ECE497 Project BattleShip
Embedded Linux Class by Mark A. Yoder
0 = Missing, 5=OK, 10=Wow!
00 Executive Summary - mostly done 00 Installation Instructions - not done 00 User Instructions - done 00 Highlights - done 00 Theory of Operation - done 00 Work Breakdown - Sara 00 Future Work - done 00 Conclusions - not done 00 Demo - not done 00 Late Comments: I'm looking forward to seeing this. Score: 10/100
The purpose of this project is to establish a wireless connection between two BeagleBones that will run a game of BattleShip. We will be using pygame to "play" the game and enter key and arrow keys from the computer keyboard. The direction inputs will allow the user to move their location on the board to first place ships in the directions of up, down, left, and right, and then move their location to shoot ships of their opponent. Once a player has won, there will a prompt for both players asking them if they would like to play again. If the answer is yes then the game will restart, otherwise the program is ended.
Status of Functioning Portions: Overall game-play of Battleship is fully working. Upon starting the game, the player places their ships. There is logic that does not allow them to overlap ships or wrap the ships around the board. Players take turns taking shots once both players have all five of their ships placed. When it is the players turn, they move the cursor around to where they would like to shoot, then press the 'pause' button on the Beagle to shoot. If the shot is a miss then it will turn the square yellow. If the shot is a hit then it will turn the square red. The player is not allowed to shoot a second time on a red square. At the start of a player's turn they are shown where the opponent shot in reference to where they placed their ships. Once the game is over, the winner is notified and both players are asked if they would like to continue in the terminal on their computer. If both players type in 'yes' then they are put back into the mode where they can place their five ships again. If either player types in 'no' then the program is exited. To move up, left, down, and right the player uses 4 pushbuttons and to "shoot" or "select" the player uses PAUSE button on the board.
Here is a link to the Batteship wikipedia page: https://en.wikipedia.org/wiki/Battleship_(game)
- Github Path: https://github.com/klinedd/BattleShip
Here are step by step instructions on how to install your project:
- Additional Packages: simplejson, pygame, python
- Extra Hardware: push buttons, LCD screen(320x240), wiring harnesses
This game can be played either on a computer or the BeagleBone Blue. If you want to play the game on the computer, run the BattleShip-Desktop.py file. If you want play using the BeagleBone Blue then you should run the BattleShip.py file. In order to get the game to work on the BeagleBone you must run the on.sh file located under the ili9341 repository every single time you start up the beaglebone. Internet connection needs to be established before running the game unless the user wants to play on a single device. The game is started from the terminal. Upon starting the game, the user is prompted to be either 'player 1' or 'player 2'. Player 1 acts as the server and sets up a socket in python. Player 2 needs the IP address of the server (player 1) in order to connect, or 'localhost' if it's being played on a single device. In order to run this code successfully on the beaglebone Blue the device must be connected directly to the network wifi and not masquerading as your local machine. To do this, follow this link: https://github.com/beagleboard/beaglebone-blue/wiki/Frequently-Asked-Questions-(FAQ)#how-do-i-connect-beaglebone-blue-to-my-own-wifi-network and connect to the wifi of your choice. Then have player 1 run the ifconfig to get the proper IP address of the bone. The IP address to grab is next to inet under the wlan0 section once the ifconfig command is ran.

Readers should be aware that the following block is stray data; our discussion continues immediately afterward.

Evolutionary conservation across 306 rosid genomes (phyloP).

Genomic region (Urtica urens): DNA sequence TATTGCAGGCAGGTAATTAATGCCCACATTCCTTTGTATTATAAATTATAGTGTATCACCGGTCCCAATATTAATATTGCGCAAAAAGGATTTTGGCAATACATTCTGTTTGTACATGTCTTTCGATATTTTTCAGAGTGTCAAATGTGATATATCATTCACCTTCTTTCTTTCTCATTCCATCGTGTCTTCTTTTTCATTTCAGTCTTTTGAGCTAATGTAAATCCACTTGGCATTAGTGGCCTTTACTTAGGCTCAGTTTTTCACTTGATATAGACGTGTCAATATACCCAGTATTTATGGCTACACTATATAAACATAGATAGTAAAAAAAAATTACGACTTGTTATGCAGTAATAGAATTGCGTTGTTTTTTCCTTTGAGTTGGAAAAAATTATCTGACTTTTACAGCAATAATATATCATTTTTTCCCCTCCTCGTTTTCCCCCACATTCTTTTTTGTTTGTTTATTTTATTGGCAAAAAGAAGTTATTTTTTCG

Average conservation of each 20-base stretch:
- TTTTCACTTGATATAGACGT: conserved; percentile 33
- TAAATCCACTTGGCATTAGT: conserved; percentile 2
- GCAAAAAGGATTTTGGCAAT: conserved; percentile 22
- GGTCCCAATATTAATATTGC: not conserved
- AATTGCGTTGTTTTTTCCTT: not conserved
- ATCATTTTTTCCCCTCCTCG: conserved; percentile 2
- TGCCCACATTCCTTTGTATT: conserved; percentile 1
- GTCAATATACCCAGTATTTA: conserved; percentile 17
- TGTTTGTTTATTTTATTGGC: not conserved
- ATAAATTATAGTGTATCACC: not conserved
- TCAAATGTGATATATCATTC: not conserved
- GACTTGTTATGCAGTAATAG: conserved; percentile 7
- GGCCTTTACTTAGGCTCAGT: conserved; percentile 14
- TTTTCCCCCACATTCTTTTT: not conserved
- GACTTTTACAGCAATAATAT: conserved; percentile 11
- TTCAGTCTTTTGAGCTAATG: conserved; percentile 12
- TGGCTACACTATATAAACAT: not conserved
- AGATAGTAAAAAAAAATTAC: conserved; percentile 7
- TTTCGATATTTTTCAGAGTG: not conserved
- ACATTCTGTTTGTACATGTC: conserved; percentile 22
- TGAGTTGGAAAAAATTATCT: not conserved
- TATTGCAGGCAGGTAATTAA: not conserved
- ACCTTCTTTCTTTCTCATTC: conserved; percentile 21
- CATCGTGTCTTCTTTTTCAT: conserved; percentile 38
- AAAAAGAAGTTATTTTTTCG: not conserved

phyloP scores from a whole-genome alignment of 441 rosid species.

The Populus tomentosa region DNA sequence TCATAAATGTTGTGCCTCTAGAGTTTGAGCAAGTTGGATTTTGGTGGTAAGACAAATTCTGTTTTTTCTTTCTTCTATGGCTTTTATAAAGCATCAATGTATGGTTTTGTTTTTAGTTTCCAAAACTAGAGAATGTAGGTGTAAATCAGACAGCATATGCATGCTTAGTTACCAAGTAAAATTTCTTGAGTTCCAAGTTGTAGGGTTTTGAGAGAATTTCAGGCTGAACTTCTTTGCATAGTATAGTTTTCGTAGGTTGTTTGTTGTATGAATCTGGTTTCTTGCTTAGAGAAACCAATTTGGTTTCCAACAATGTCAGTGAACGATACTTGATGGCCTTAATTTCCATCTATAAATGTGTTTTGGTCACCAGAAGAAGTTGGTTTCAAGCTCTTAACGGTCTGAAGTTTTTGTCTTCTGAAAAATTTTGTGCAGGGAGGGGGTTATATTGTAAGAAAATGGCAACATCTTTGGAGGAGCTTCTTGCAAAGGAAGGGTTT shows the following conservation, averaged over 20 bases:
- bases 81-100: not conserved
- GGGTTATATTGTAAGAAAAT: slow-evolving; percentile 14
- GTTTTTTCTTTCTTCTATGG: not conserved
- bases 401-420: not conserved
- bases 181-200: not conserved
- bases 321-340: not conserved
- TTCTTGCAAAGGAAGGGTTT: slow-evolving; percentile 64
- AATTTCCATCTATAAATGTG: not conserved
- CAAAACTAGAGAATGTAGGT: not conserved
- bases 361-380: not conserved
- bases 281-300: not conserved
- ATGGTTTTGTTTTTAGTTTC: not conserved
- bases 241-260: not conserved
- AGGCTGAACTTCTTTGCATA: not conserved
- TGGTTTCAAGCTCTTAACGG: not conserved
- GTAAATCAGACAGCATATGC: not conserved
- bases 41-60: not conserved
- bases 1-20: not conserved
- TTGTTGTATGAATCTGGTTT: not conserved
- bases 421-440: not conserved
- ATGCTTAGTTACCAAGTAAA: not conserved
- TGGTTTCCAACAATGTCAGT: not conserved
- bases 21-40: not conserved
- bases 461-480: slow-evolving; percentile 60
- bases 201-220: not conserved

Once the connection is established, both players may place their ships. To place their ships, move the cursor around, by using the push-buttons that are wired to GP1 and UART1, to where you want to place your ship and then press the PAUSE button on the board. Then you press whichever push-button in whichever direction you would like to place your ship. You do this for all five of your ships, starting with the longest ship and moving down to the lowest ship (5, 4, 3, 3, and then 2 squares in length).
When both players have placed all of their ships, it is then player 1's turn to go first. Player 1 moves the cursor around on a now blank blue board and hits enter where that player would like to shoot. If the shot is a hit, then the square will turn red. If the shot is a miss then the square will turn yellow. After the shot, player 2 will have the screen pop up with a board showing where they placed their ships and where the opponent had shot. Then they hit enter for the screen to go back to their own board of where they are to shoot at. Player 2 moves the cursor around and hits enter where they would like to shoot. This game-play continues until someone has sank all their opponents ships.